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JAUNTS : Ventura Pier Tour Offers Voyage Back Through Time : Sailing ships loaded with Christmas trees once docked there. Later, the first oil tankers arrived.

November 10, 1994|JANE HULSE | SPECIAL TO THE TIMES

It's hard to picture, but in the early days of the historic Ventura Pier, lumber schooners loaded with timber would tie up at the wharf. Later, oil tankers would dock there.

The pier, a third-of-a-mile long, is the longest wooden wharf in the state. On Saturday, you can take a two-hour walking tour of the pier and learn why its commercial days ended and how it became a recreational attraction.

Offered by the city, the tour includes a stroll out to the end of the pier and back, followed by a walk to the nearby Cafe Bella in downtown Ventura for refreshments.

The event begins at 1 p.m. at the entrance to the pier. The cost is $6 for adults, and $4 for children and seniors.

If you haven't taken a jaunt out to the end of the pier in the last year, the tour is also a chance to see firsthand the $3.5-million restoration it underwent in 1993. You can also get a close-up look at the sculpture known as "Wavespout," a curious 6-foot-tall fountain that spurts seawater.

It's all a far cry from the pier's beginnings in 1872, according to city historian Richard Senate, who will lead the tour. The fledgling city of San Buenaventura was isolated in those days, before the arrival of the railroad. Coming and going by sea was the only sensible way, but ships had to anchor offshore, relying on small barges to ferry passengers and cargo ashore.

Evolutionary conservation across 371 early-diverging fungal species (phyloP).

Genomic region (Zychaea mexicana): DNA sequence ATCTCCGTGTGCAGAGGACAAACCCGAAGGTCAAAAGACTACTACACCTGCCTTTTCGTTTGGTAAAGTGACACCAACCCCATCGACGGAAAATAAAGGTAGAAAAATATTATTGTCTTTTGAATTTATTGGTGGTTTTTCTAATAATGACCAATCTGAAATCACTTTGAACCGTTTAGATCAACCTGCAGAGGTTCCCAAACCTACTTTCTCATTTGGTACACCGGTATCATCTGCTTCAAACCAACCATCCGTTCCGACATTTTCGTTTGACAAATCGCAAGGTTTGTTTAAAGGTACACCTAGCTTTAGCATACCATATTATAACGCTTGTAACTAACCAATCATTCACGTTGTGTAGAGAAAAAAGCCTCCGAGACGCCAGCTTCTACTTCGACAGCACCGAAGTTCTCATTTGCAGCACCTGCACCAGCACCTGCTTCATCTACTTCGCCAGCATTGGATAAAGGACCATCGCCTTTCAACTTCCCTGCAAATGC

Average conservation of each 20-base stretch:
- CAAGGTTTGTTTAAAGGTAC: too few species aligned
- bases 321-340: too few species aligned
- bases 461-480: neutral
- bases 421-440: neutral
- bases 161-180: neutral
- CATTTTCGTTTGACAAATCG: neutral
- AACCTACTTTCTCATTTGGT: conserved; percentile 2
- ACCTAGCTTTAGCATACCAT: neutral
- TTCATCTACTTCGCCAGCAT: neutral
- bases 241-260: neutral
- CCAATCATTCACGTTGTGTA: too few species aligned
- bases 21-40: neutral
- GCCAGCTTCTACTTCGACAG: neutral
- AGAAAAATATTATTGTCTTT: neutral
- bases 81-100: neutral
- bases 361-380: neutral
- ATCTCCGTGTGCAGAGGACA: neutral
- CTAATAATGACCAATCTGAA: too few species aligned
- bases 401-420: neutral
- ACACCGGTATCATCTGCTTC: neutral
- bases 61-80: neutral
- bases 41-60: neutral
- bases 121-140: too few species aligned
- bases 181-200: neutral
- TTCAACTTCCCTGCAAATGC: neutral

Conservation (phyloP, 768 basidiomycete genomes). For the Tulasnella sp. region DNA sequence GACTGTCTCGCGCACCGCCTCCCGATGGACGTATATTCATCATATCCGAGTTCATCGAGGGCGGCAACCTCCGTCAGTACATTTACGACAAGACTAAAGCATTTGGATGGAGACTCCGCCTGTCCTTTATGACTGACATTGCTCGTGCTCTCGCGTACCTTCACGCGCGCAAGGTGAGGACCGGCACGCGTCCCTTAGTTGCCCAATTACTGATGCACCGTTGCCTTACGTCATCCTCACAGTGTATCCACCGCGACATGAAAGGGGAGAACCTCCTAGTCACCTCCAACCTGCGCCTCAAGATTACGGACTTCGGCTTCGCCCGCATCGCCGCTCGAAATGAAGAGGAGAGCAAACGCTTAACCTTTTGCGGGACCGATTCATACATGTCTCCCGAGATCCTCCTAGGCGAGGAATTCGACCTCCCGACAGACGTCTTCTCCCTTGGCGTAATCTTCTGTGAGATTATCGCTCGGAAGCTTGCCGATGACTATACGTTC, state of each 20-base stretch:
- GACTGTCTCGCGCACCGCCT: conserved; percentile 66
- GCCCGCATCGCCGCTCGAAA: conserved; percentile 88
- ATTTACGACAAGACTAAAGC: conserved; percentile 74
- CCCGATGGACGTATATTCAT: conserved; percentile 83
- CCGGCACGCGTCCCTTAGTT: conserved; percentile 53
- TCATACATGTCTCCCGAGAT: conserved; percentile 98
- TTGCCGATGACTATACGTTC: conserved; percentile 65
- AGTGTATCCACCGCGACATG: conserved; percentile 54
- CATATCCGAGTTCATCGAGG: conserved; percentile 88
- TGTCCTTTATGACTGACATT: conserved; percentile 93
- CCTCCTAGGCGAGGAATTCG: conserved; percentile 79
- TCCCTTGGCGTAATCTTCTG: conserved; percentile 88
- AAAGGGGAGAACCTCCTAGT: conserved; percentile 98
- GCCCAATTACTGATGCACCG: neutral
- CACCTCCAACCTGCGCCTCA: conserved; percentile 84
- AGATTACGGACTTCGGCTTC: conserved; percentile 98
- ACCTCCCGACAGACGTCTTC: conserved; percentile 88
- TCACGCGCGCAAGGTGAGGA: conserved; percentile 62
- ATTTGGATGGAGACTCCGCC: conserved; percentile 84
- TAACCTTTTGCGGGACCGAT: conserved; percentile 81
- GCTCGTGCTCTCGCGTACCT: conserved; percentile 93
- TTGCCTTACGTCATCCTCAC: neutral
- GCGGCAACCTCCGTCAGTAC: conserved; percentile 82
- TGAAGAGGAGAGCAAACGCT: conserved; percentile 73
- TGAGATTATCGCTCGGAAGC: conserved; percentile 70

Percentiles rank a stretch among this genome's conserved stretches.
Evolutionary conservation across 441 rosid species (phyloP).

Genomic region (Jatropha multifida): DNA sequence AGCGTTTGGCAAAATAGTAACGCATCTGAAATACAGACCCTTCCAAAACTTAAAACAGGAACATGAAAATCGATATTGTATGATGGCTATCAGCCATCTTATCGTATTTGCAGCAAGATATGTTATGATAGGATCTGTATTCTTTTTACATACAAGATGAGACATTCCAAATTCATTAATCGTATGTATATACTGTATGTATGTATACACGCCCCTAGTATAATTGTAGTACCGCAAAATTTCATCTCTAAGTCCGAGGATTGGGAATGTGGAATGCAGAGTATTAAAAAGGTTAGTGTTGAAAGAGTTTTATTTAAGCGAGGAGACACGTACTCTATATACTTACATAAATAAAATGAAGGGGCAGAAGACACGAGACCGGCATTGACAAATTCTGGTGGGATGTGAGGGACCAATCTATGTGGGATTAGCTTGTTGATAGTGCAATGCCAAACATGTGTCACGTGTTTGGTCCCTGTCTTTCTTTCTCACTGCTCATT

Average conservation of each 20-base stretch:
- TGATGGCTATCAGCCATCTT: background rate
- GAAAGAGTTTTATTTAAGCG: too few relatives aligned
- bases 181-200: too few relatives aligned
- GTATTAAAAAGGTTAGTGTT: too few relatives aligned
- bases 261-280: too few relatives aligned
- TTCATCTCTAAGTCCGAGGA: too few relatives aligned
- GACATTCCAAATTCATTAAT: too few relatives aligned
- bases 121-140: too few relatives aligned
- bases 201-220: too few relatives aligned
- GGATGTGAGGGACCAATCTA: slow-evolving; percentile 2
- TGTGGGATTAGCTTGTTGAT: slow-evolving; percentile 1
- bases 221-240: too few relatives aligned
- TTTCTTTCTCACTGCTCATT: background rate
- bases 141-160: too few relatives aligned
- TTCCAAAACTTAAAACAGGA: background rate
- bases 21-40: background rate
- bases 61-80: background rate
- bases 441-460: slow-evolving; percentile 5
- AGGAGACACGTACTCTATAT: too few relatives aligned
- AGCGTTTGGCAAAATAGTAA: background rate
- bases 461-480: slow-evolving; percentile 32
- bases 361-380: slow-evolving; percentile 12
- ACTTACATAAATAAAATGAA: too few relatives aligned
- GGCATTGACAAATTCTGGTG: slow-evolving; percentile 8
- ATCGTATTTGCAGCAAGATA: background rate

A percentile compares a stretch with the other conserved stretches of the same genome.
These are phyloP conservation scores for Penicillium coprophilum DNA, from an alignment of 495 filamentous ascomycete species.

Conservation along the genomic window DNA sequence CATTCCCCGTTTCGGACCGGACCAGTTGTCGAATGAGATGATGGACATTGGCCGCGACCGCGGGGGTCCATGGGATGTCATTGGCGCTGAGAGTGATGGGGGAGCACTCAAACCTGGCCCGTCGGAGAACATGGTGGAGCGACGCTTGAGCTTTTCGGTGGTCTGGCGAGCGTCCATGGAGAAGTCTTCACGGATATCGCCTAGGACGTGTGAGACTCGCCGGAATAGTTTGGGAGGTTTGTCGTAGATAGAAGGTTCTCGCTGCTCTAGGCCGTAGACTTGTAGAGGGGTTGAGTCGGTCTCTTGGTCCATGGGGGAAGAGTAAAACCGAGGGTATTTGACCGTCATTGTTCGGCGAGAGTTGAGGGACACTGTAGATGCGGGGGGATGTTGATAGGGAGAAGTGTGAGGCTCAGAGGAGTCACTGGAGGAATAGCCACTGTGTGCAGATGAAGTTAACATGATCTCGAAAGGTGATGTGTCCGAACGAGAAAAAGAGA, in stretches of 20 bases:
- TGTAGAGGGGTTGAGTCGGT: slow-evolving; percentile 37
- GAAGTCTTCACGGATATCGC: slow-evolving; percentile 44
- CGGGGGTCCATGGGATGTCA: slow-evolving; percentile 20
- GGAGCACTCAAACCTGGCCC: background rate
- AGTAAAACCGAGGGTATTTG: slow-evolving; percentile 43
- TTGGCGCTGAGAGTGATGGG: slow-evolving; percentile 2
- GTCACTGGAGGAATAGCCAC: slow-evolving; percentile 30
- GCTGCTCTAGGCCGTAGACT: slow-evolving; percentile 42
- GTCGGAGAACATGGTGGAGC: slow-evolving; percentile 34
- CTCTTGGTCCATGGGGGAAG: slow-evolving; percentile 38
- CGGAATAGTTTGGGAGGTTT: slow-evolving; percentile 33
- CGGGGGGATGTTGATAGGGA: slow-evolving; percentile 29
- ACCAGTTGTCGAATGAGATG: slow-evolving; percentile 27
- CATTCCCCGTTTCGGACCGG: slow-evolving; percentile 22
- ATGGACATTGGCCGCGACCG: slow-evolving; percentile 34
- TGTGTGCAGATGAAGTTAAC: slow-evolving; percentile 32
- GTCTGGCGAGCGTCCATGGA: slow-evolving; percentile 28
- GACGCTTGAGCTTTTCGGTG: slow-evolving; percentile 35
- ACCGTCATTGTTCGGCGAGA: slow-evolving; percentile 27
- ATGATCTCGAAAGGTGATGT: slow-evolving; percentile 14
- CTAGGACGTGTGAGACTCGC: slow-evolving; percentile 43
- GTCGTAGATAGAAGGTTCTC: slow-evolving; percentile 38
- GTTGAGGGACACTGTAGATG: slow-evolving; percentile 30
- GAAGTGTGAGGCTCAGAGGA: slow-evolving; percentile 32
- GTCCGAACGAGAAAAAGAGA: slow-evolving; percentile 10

So local businessmen--Joseph Wolfson and his father-in-law, Juan Camarillo--had the pier built for $45,000. Soon, vessels were landing there with lumber to build up the town and leaving with loads of lima beans and other local produce, along with cattle, sheep and hogs.

"The pier became irrelevant when the railroad arrived," Senate said. "Oil saved it." By the 1890s, oil was the city's main export. Oil storage tanks were built next to the wharf, and the world's first oil tanker was based here. Unfortunately, it burned in 1899 in a spectacular fire while docked at the pier. Firefighters hosed the wharf and it escaped serious damage.

In 1936, when an oil barge departed from the wharf, the pier's commercial years came to an end. The city bought it in 1940 for $7,000, then gave it to the state in 1949. The city took it back in 1990 when the state considered demolishing it because of high maintenance costs.

Almost from the time it was built, the pier has had its share of disasters. Damage from storms caused it to be rebuilt several times. During a storm in December 1914, it was cut in half when huge swells shoved the steamer Coos Bay against it. The ship was loaded with Christmas toys.

There are many bright spots in the pier's history. One of them, according to Senate, is the tradition of the Christmas tree schooners. Sailing down from Washington during the years between 1890 and 1920, they docked at the pier, bringing not only trees for the holidays but loads of apples.

"Apples became synonymous with Christmas," Senate said.

Details

* WHAT: Walking tour of the Ventura Pier

* WHEN: Saturday, 1 to 3 p.m.

* WHERE: Meet at the entrance to the pier, near Harbor Boulevard and California Street in Ventura.

* COST: $6 for adults; $4 for children and seniors.

* FYI: Preregistration is advised but not necessary. 658-4726.

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